Source: http://blog.us.playstation.com/2011/04/26/clarifying-a-few-psn-points/

Oh that's great, everyone can go home, situation over. Good thing those hackers won't use my personal information, American Ninja said we can all move on. :rolleyes:

You know why I'm ****ed at Sony? Because it was Sony who I entrusted my personal information to, it was Sony who explicitly outline how they would use that information, and it was Sony who failed to secure that information properly. Not some damn hacker.

Sure I hope they prosecute the hacker as much as the law allows, but Sony had a responsibility that they failed to live up to and they deserve the crap their getting over it.

I've always been leery about buying anything on PSN and this will make me doubly so. And considering how many high profile companies are running into data theft, it gives me pause about any form of digital distribution, even though I have warmed up to Steam.

Link to post
Share on other sites

rajputwarrior

To check what credit card you used on PSN check your email for DoNotReply@ac.playstation.net and see what credit card you used..

Cancel that credit card and have the bank issue a new one for you to be 100% safe.

Not only that these guys have possibly obtained your credit card information but they have gotten name, address (city, state, zip), country, email address, birthdate as well as your security questions. Since most people pick similar questions these hackers with your birthday, security question and address and all that can probably get into a lot more that I'm afraid to even think of.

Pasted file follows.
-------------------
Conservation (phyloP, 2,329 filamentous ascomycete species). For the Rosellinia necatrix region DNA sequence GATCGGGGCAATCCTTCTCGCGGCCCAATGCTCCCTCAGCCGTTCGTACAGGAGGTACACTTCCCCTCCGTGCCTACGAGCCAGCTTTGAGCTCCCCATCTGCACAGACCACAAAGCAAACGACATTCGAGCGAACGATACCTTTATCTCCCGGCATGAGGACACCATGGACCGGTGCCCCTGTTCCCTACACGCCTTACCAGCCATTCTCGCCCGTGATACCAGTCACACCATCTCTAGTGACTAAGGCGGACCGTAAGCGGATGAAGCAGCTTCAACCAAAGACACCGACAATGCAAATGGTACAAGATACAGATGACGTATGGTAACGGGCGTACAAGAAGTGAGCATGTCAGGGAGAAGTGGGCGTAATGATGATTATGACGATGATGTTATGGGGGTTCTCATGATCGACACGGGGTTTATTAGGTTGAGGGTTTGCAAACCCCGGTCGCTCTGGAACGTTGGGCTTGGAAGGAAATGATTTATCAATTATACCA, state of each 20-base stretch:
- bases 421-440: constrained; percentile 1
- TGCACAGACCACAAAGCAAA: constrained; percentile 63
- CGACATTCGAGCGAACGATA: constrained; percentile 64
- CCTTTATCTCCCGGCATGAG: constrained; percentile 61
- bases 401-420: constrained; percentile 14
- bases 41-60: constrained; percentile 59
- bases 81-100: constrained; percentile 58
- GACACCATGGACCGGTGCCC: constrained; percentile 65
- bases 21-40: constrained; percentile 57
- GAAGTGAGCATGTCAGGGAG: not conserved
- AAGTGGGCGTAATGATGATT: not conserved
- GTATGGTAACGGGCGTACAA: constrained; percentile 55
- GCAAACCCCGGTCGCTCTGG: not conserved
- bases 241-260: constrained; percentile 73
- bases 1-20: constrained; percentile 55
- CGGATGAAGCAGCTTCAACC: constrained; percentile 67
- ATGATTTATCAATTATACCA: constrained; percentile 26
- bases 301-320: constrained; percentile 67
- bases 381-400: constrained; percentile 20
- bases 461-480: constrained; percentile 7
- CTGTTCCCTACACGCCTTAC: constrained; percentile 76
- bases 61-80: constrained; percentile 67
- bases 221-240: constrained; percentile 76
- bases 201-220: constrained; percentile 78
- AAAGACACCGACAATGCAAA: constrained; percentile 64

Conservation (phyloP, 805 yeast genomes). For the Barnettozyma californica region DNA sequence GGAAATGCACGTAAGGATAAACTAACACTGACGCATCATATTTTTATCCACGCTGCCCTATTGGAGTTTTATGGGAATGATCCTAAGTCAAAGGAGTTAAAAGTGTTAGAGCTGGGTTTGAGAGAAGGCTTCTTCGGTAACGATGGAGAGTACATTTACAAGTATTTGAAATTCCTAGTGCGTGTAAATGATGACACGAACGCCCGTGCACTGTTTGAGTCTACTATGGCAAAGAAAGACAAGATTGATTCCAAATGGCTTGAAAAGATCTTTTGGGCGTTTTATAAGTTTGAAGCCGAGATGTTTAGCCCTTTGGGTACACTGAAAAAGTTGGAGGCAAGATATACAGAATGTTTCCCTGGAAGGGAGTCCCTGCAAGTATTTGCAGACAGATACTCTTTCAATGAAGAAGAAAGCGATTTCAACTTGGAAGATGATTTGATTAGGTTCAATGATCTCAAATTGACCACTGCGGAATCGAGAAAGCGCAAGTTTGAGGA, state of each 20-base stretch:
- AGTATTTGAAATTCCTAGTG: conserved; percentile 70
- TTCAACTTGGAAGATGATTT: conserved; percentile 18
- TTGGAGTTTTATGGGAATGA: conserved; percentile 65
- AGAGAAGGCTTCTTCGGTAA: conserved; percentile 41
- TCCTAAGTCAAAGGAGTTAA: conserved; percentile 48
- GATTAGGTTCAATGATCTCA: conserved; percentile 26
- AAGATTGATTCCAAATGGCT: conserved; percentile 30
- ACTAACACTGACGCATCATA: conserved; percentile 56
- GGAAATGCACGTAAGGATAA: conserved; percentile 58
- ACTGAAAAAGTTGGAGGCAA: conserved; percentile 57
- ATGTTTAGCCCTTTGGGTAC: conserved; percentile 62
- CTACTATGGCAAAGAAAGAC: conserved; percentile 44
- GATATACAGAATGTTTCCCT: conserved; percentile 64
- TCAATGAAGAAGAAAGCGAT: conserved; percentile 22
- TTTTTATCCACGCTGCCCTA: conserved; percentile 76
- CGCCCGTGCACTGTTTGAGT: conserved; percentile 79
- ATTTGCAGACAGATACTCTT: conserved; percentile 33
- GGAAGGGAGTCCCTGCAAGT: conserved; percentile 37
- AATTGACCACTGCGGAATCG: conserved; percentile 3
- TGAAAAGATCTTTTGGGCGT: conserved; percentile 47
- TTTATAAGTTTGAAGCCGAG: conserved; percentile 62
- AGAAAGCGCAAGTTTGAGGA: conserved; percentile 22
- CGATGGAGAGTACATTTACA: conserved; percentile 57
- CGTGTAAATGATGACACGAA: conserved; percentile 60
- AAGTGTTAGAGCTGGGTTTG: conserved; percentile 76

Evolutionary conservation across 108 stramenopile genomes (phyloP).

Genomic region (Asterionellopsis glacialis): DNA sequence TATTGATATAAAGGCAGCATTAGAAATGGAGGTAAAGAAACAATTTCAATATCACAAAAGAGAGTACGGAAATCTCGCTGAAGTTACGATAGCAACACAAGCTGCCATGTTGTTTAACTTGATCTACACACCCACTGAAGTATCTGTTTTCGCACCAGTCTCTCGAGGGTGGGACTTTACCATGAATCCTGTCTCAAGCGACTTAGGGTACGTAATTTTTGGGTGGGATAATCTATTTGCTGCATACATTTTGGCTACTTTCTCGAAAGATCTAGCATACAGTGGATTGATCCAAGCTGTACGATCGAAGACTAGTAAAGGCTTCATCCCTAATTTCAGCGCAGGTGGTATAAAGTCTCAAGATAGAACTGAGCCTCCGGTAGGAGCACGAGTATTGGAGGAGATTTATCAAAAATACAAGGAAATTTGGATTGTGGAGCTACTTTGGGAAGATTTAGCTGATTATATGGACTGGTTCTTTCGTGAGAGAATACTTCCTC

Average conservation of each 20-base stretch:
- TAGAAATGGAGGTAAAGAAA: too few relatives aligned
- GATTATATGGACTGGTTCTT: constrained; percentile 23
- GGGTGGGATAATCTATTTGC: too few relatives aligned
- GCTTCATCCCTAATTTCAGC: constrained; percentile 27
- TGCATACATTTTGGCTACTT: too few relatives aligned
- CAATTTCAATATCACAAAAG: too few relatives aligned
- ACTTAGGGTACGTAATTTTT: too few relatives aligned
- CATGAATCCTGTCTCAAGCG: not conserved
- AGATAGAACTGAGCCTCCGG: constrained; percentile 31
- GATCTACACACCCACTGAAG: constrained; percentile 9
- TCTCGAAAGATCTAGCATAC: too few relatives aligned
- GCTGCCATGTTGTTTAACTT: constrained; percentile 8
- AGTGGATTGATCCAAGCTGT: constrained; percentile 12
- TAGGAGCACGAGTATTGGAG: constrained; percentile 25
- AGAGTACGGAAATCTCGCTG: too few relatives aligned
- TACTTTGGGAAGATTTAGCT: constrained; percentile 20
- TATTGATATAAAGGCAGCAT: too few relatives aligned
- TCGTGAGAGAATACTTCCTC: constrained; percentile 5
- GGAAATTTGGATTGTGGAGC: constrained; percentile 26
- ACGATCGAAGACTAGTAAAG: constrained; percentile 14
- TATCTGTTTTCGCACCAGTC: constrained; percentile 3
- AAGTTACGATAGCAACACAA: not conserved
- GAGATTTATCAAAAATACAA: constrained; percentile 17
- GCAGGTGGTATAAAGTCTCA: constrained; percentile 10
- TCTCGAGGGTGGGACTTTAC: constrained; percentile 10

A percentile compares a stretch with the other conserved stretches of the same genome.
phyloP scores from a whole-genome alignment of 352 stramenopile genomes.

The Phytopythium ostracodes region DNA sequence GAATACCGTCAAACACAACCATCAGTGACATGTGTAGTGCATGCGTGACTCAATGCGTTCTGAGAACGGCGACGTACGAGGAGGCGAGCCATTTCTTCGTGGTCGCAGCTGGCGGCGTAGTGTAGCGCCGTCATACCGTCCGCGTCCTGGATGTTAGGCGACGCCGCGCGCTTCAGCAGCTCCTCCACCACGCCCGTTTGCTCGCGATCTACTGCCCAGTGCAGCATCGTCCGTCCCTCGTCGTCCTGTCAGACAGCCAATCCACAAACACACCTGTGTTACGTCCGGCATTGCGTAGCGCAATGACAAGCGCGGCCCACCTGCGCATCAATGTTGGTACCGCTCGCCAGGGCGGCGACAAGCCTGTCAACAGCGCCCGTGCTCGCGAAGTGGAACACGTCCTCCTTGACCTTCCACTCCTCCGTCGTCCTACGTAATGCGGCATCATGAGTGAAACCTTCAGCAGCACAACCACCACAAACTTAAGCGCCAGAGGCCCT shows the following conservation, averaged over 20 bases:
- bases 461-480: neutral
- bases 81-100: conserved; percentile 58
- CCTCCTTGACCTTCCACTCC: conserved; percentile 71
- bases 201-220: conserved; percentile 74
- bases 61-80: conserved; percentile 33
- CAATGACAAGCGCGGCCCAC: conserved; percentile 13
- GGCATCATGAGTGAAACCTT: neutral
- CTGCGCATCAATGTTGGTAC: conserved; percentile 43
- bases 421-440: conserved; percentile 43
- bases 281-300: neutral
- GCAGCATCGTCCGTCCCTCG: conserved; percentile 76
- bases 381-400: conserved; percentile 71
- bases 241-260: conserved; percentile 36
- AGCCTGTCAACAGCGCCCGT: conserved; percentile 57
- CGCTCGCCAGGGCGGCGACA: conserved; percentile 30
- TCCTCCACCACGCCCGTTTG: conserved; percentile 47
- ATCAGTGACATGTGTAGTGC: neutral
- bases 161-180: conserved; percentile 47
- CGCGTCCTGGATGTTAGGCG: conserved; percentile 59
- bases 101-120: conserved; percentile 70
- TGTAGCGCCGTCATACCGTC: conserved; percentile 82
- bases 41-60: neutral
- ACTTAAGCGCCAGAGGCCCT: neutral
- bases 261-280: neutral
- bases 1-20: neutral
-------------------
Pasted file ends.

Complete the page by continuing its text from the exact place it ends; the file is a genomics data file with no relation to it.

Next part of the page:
This could very well be the end of PS3.. I don't see myself using anything from them after this.. at least not buying anything online or doing anything online with them which is really the death of their service.

What a mess man.

cheers for that. i found it and it's a credit card that i cancelled a couple of months ago. i'm all good (Y)

Link to post
Share on other sites

LingeringSoul

I would be willing to forgive Sony if they had informed us regarding the severity of the incident right away. What I can't forgive is Sony's complete nonchalance regarding the potential compromising of their users' credit card information. It shouldn't have taken six days for this to surface, and I find it impossible to believe that Sony just didn't know about this until now.

Once bitten, twice shy.

EDIT: Just read Duke's post on page 16. If that's the case, and if Sony had no choice to wait, then that obviously changes the conditions. Regardless of the circumstances, I think it's going to be point cards from here on out, and I'll probably only exercise that option when we're dealing with content that isn't available on the 360.

Link to post
Share on other sites

LiquidSolstice

I would be willing to forgive Sony if they had informed us regarding the severity of the incident right away. What I can't forgive is Sony's complete nonchalance regarding the potential compromising of their users' credit card information. It shouldn't have taken six days for this to surface, and I find it impossible to believe that Sony just didn't know about this until now.